If you’ve been in churches for long, I bet you’ve experienced a church building program. You know, the way a small church adds physical space to become a bigger church. If not, it goes something like this:
First, the pastor announces that he, or a group of leaders, has had a vision. You know, a great idea about how the congregation can reach the world. And it completely depends on space. And money. This vision encompasses loving the unlovable, reaching the lost, and saving the world.
Next, there are brochures, catch phrases, bulletin boards, and pledge cards scattered through the congregation for a few weeks. Talk of stepping out in faith, digging deep, trusting God with finances, etc. Again, there is talk of the vision, how God is behind this, and if everyone simply sacrifices, God’s works can continue.
Often, there is a subtle threat that if the congregation can’t pull off the funds, God’s kingdom will come to a screeching halt.
After this, regardless of how deep anyone has dug, loans are procured, paint swatches are shared, and the new building happens. It’s beautiful. Now the church can reach the lost. Whew. Thought we almost lost our purpose there. Good thing we have this new building, because we know without the best of everything, Christianity will simply fail.
You might think I’m opposed to building programs. I’m not. Honest. But Christians all over the world meet in packed, crowded, dumpy places, sometimes hiding their very existence, and the Kingdom thrives. Just sayin’.
I currently attend a very tiny church that doesn’t have a building. As a quick aside, I want to say that property-free church bodies rock. I never realized that most of the fighting among church members has to do with paint colors and pew fabric. Take away the building, and everything changes.
However, that’s not the point. A couple years ago, the pastor of this tiny church said he wanted us to find space of our own. We couldn’t purchase–he never asked us to sell our houses or children to fund a building of our own, because even that wouldn’t have done it. We are not a wealthy body. However, he wanted us to have a morning service, since we have a lot of kids, and our afternoon service (required because we shared space with a church) was hard for parents. Also, he wanted space we could use 24/7 for Bible studies, meetings, things of that sort.
He pointed out we would likely end up with a storefront or other non-churchy space, because there are no rental churches out there in the world. And then he did something I have never, ever, in my many years of church attendance, heard a pastor/leader do.
Our pastor asked us to pray. Okay, that’s not weird. But he asked us to share with him the results of those prayers. If God gave us ideas or answers to the building dilemma, he wanted us to share it with him. And he would listen to us.
In other words, in case you missed it, he wasn’t offering his vision and then forcing us to pay for it. He wanted God’s vision, and he figured God was going to give clues to someone. He didn’t think it had to be him. The least person in our body might have had the answer. And he wanted the answer more than the power of seeing his vision happen.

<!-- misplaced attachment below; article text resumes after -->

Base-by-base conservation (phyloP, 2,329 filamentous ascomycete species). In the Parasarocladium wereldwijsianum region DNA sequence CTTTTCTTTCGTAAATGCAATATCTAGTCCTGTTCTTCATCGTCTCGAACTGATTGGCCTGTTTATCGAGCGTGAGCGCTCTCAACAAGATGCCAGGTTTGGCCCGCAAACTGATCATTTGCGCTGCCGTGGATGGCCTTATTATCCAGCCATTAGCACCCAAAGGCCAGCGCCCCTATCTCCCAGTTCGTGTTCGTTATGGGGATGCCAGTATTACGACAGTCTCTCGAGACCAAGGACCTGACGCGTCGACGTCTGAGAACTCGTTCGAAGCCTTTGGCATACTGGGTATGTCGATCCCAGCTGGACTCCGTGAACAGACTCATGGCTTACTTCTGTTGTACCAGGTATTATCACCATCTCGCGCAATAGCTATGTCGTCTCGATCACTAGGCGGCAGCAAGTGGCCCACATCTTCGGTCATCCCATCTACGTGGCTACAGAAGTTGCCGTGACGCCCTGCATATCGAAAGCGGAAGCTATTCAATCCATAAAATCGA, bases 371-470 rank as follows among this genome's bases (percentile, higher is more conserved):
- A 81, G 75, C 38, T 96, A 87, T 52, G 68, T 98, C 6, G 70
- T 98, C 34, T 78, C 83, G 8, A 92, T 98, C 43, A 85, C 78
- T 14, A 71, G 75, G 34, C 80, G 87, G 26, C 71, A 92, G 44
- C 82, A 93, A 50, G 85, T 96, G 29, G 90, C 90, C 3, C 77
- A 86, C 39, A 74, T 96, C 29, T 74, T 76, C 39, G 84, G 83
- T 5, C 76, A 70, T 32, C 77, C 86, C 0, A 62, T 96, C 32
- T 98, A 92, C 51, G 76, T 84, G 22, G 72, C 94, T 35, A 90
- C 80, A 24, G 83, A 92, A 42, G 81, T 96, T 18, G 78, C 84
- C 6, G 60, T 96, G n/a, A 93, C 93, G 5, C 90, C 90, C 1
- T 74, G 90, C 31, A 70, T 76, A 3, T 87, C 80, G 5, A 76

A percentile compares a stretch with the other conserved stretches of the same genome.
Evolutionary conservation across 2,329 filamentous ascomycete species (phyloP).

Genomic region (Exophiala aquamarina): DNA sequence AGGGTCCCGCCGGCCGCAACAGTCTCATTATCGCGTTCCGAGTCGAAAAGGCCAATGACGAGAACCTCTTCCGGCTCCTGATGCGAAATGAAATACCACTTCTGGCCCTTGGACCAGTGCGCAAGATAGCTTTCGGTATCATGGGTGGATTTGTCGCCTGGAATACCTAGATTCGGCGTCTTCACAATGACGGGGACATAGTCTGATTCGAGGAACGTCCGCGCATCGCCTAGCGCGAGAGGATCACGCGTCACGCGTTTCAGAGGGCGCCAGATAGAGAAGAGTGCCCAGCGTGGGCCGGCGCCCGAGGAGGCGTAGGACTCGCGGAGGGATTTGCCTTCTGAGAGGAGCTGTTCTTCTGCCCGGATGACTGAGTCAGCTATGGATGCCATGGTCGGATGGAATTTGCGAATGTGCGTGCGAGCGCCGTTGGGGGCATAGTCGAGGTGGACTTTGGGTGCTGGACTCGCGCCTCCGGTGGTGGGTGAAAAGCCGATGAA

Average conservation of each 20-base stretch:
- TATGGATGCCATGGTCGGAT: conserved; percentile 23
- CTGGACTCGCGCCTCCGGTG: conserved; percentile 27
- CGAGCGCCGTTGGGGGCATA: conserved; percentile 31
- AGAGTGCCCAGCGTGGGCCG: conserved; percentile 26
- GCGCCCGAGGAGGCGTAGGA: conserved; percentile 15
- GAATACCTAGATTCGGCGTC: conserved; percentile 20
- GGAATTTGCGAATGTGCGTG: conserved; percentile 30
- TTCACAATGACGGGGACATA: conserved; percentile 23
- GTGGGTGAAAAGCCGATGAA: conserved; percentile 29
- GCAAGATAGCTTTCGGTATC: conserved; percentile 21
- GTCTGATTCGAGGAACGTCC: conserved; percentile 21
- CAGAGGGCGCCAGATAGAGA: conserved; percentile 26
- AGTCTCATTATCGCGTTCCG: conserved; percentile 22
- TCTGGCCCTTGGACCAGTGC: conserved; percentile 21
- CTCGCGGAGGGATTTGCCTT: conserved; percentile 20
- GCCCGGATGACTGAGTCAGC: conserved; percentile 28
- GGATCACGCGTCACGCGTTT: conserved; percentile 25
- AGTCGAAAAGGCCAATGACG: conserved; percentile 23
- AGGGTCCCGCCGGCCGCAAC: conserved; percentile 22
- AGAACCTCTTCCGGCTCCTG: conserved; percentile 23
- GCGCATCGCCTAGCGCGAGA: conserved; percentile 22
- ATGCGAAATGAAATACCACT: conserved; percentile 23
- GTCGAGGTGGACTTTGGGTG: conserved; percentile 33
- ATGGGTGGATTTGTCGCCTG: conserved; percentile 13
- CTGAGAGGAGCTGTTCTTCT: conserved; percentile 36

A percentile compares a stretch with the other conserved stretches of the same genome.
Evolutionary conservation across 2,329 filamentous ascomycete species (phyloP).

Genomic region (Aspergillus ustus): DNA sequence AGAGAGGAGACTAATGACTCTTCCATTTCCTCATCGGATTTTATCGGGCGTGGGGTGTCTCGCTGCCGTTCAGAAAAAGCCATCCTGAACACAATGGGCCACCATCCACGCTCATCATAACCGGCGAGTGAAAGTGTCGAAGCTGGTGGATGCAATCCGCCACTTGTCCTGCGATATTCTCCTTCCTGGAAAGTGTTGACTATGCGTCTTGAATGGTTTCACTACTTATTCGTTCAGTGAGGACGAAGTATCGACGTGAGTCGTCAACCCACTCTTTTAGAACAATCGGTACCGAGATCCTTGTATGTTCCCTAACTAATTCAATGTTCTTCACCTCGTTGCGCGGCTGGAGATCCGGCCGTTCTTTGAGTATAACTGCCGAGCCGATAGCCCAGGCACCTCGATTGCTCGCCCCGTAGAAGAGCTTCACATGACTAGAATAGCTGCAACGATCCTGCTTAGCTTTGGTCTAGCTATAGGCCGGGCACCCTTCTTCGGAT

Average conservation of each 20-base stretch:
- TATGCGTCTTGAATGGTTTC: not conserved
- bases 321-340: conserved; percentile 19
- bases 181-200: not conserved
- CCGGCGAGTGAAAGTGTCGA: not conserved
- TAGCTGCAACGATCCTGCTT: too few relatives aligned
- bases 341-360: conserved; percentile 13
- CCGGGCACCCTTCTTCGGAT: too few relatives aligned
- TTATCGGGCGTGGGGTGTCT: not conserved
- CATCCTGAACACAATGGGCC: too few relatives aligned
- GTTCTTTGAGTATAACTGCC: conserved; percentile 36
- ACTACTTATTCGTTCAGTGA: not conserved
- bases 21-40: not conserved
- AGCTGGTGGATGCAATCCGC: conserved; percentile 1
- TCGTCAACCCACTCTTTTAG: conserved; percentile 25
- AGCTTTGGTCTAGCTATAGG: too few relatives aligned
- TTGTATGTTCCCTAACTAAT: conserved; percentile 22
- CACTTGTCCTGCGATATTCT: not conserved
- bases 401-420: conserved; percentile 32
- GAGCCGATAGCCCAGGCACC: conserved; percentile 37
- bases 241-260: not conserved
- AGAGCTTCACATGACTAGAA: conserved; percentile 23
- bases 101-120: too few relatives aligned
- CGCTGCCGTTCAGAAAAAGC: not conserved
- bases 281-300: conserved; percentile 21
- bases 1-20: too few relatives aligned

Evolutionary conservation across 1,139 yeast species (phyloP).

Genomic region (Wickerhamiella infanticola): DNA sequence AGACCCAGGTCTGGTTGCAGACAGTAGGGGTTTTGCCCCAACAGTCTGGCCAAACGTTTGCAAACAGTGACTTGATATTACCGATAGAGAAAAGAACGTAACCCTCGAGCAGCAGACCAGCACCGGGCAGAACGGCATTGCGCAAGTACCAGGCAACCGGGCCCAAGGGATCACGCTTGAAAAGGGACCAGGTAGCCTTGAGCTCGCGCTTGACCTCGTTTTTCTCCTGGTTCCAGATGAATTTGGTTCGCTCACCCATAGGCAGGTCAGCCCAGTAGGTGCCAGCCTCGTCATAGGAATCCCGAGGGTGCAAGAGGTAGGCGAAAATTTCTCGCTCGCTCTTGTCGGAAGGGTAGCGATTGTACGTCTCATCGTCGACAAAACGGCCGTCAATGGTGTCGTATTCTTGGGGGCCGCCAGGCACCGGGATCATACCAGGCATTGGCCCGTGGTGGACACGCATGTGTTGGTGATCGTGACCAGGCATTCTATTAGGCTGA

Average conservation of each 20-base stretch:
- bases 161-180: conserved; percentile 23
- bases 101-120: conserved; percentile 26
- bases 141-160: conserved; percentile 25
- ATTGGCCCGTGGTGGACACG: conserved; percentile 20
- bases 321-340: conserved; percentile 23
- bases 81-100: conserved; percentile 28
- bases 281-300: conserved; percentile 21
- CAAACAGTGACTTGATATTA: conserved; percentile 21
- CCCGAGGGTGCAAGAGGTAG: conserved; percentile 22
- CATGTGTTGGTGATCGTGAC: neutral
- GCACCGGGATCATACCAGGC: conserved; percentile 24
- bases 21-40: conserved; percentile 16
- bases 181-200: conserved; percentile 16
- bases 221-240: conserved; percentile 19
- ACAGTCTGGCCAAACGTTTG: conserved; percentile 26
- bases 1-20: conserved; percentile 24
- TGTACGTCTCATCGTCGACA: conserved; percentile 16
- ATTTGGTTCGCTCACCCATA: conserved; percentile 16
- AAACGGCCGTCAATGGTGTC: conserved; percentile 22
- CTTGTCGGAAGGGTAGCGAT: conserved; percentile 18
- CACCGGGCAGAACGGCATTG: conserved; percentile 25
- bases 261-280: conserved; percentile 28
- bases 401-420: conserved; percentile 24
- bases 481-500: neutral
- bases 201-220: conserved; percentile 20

So happens, God looked at our list of building requirements and tossed them straight out the window. No clear answers came, and we waited. We waited a long time. And then, the answer came from left field one day. I don’t know the details, but someone in our body was talking with someone who runs a meals program downtown. And they wanted to be linked with a church.
For some unknown reason, God seemed to think our white, middle class, suburban body might be the church to partner with them. Made no sense, although usually that’s a good sign God is involved in something.
We would get to use the building Sunday morning. But that was it. No evenings or weekdays. We would have a small closet for our equipment. Almost everything on our wishlist was axed.
Nobody in our body had the vision for what we have now. Nobody. But we waited. The pastor gave up power and waited with us. And when this opportunity came, he again asked our opinion. Again he asked us to let him know if God was giving any of us words of discernment or wisdom over this decision.
Long story short, we now meet in a building that serves meals to needy people six lunches and three(four?) dinners per week. It’s not a wealthy area, so we don’t attract wealthy, middle class families to our services. And we love that. (Okay, the other day when I was caught in a conversation with a schizophrenic guy who thought we should all be locked up for not being vegan, I wasn’t feeling the warmest, fuzziest love. It was educational, though, and I did my best to be kind and friendly.) After that, I can safely say we open our arms to anyone who comes through our doors. I may have nothing in common with some of the people who enter, but we’re all learning that loving someone doesn’t require common ground. A smile, a kind word, and listening with compassion can close a lot of gaps.
I am thankful to belong to a body whose pastor isn’t the source of all power. I am happy to be part of a body willing to let God toss the wishlist. I am happy to belong to a body that never threatens to stop the kingdom because it doesn’t meet our expectations. I wish everyone could do that.
So. This started as a mini rant and ended as a PR piece for a church I love. I don’t know if this has any universal lesson, but if I had to sum up my feelings on our church move, I would have to say I’m thankful. I wouldn’t have chosen this. I’m glad God chose for us. I’m glad we let him do it. And if he asks us to move again or points us in some other direction, I suspect we’ll go. We’ve grown in trust. And that’s a very cool thing.